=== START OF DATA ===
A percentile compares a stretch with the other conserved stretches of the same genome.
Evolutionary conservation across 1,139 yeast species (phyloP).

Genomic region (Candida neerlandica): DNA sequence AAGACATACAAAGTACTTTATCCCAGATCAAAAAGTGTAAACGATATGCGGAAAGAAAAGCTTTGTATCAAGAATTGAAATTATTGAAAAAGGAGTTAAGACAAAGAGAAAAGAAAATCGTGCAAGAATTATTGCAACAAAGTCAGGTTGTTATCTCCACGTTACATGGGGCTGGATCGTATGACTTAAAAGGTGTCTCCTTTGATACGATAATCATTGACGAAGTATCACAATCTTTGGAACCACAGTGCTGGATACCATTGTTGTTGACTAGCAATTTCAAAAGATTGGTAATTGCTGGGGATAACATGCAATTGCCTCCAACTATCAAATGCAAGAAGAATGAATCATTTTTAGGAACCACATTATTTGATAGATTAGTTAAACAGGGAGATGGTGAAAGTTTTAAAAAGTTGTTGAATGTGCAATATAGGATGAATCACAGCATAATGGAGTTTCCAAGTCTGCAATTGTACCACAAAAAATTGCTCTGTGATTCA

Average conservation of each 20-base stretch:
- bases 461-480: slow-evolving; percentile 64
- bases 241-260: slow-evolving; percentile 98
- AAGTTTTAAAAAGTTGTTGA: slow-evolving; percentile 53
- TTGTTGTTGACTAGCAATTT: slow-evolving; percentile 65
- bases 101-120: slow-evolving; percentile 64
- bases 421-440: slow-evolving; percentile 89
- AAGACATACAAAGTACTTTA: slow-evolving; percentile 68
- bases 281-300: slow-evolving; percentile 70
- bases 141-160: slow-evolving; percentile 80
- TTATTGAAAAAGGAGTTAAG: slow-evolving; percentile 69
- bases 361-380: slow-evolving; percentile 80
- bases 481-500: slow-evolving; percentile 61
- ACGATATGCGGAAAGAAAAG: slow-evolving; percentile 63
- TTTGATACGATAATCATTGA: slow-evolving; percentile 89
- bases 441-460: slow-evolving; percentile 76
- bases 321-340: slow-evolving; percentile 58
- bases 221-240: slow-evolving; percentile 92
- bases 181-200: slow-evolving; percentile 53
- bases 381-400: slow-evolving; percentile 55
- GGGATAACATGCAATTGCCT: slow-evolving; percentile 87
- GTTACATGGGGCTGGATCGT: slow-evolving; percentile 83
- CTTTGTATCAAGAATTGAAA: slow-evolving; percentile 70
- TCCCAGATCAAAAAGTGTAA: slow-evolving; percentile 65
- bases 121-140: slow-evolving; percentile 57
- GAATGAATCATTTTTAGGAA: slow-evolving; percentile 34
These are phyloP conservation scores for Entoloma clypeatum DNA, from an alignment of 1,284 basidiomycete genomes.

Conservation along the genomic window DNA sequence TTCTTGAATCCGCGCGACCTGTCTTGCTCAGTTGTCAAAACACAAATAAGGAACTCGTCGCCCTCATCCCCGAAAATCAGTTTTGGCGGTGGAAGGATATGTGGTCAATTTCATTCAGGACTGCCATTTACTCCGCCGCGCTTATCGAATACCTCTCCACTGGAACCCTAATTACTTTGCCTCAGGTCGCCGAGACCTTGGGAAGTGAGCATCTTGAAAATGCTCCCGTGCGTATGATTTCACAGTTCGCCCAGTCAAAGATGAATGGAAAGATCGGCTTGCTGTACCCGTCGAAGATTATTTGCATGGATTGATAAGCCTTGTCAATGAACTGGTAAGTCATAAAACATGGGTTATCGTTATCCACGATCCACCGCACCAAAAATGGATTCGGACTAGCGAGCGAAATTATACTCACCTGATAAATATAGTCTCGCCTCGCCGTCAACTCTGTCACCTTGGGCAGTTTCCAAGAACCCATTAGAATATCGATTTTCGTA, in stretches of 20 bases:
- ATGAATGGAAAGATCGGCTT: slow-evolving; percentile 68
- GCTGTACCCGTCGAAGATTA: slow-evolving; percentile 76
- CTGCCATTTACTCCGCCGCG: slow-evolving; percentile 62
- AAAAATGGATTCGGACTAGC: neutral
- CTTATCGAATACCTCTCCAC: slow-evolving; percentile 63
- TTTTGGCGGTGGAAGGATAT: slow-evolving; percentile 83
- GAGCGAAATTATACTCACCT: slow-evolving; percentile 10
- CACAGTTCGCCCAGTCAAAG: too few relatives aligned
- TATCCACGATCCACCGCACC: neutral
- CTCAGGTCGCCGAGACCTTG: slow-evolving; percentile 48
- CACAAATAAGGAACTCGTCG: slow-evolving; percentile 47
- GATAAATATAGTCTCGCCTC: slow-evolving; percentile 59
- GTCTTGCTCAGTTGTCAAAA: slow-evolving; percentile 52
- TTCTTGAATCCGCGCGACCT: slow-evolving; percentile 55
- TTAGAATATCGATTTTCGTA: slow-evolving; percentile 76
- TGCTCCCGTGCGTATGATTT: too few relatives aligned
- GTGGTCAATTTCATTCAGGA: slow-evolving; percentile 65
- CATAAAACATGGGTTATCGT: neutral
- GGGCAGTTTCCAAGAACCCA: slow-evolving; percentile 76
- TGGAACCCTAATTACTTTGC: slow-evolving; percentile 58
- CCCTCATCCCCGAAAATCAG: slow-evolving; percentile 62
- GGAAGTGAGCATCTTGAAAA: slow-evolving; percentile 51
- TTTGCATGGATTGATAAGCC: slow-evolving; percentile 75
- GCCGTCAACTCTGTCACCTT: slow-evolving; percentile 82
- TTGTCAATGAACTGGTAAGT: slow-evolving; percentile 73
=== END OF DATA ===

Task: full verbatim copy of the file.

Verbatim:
A percentile compares a stretch with the other conserved stretches of the same genome.
Evolutionary conservation across 1,139 yeast species (phyloP).

Genomic region (Candida neerlandica): DNA sequence AAGACATACAAAGTACTTTATCCCAGATCAAAAAGTGTAAACGATATGCGGAAAGAAAAGCTTTGTATCAAGAATTGAAATTATTGAAAAAGGAGTTAAGACAAAGAGAAAAGAAAATCGTGCAAGAATTATTGCAACAAAGTCAGGTTGTTATCTCCACGTTACATGGGGCTGGATCGTATGACTTAAAAGGTGTCTCCTTTGATACGATAATCATTGACGAAGTATCACAATCTTTGGAACCACAGTGCTGGATACCATTGTTGTTGACTAGCAATTTCAAAAGATTGGTAATTGCTGGGGATAACATGCAATTGCCTCCAACTATCAAATGCAAGAAGAATGAATCATTTTTAGGAACCACATTATTTGATAGATTAGTTAAACAGGGAGATGGTGAAAGTTTTAAAAAGTTGTTGAATGTGCAATATAGGATGAATCACAGCATAATGGAGTTTCCAAGTCTGCAATTGTACCACAAAAAATTGCTCTGTGATTCA

Average conservation of each 20-base stretch:
- bases 461-480: slow-evolving; percentile 64
- bases 241-260: slow-evolving; percentile 98
- AAGTTTTAAAAAGTTGTTGA: slow-evolving; percentile 53
- TTGTTGTTGACTAGCAATTT: slow-evolving; percentile 65
- bases 101-120: slow-evolving; percentile 64
- bases 421-440: slow-evolving; percentile 89
- AAGACATACAAAGTACTTTA: slow-evolving; percentile 68
- bases 281-300: slow-evolving; percentile 70
- bases 141-160: slow-evolving; percentile 80
- TTATTGAAAAAGGAGTTAAG: slow-evolving; percentile 69
- bases 361-380: slow-evolving; percentile 80
- bases 481-500: slow-evolving; percentile 61
- ACGATATGCGGAAAGAAAAG: slow-evolving; percentile 63
- TTTGATACGATAATCATTGA: slow-evolving; percentile 89
- bases 441-460: slow-evolving; percentile 76
- bases 321-340: slow-evolving; percentile 58
- bases 221-240: slow-evolving; percentile 92
- bases 181-200: slow-evolving; percentile 53
- bases 381-400: slow-evolving; percentile 55
- GGGATAACATGCAATTGCCT: slow-evolving; percentile 87
- GTTACATGGGGCTGGATCGT: slow-evolving; percentile 83
- CTTTGTATCAAGAATTGAAA: slow-evolving; percentile 70
- TCCCAGATCAAAAAGTGTAA: slow-evolving; percentile 65
- bases 121-140: slow-evolving; percentile 57
- GAATGAATCATTTTTAGGAA: slow-evolving; percentile 34
These are phyloP conservation scores for Entoloma clypeatum DNA, from an alignment of 1,284 basidiomycete genomes.

Conservation along the genomic window DNA sequence TTCTTGAATCCGCGCGACCTGTCTTGCTCAGTTGTCAAAACACAAATAAGGAACTCGTCGCCCTCATCCCCGAAAATCAGTTTTGGCGGTGGAAGGATATGTGGTCAATTTCATTCAGGACTGCCATTTACTCCGCCGCGCTTATCGAATACCTCTCCACTGGAACCCTAATTACTTTGCCTCAGGTCGCCGAGACCTTGGGAAGTGAGCATCTTGAAAATGCTCCCGTGCGTATGATTTCACAGTTCGCCCAGTCAAAGATGAATGGAAAGATCGGCTTGCTGTACCCGTCGAAGATTATTTGCATGGATTGATAAGCCTTGTCAATGAACTGGTAAGTCATAAAACATGGGTTATCGTTATCCACGATCCACCGCACCAAAAATGGATTCGGACTAGCGAGCGAAATTATACTCACCTGATAAATATAGTCTCGCCTCGCCGTCAACTCTGTCACCTTGGGCAGTTTCCAAGAACCCATTAGAATATCGATTTTCGTA, in stretches of 20 bases:
- ATGAATGGAAAGATCGGCTT: slow-evolving; percentile 68
- GCTGTACCCGTCGAAGATTA: slow-evolving; percentile 76
- CTGCCATTTACTCCGCCGCG: slow-evolving; percentile 62
- AAAAATGGATTCGGACTAGC: neutral
- CTTATCGAATACCTCTCCAC: slow-evolving; percentile 63
- TTTTGGCGGTGGAAGGATAT: slow-evolving; percentile 83
- GAGCGAAATTATACTCACCT: slow-evolving; percentile 10
- CACAGTTCGCCCAGTCAAAG: too few relatives aligned
- TATCCACGATCCACCGCACC: neutral
- CTCAGGTCGCCGAGACCTTG: slow-evolving; percentile 48
- CACAAATAAGGAACTCGTCG: slow-evolving; percentile 47
- GATAAATATAGTCTCGCCTC: slow-evolving; percentile 59
- GTCTTGCTCAGTTGTCAAAA: slow-evolving; percentile 52
- TTCTTGAATCCGCGCGACCT: slow-evolving; percentile 55
- TTAGAATATCGATTTTCGTA: slow-evolving; percentile 76
- TGCTCCCGTGCGTATGATTT: too few relatives aligned
- GTGGTCAATTTCATTCAGGA: slow-evolving; percentile 65
- CATAAAACATGGGTTATCGT: neutral
- GGGCAGTTTCCAAGAACCCA: slow-evolving; percentile 76
- TGGAACCCTAATTACTTTGC: slow-evolving; percentile 58
- CCCTCATCCCCGAAAATCAG: slow-evolving; percentile 62
- GGAAGTGAGCATCTTGAAAA: slow-evolving; percentile 51
- TTTGCATGGATTGATAAGCC: slow-evolving; percentile 75
- GCCGTCAACTCTGTCACCTT: slow-evolving; percentile 82
- TTGTCAATGAACTGGTAAGT: slow-evolving; percentile 73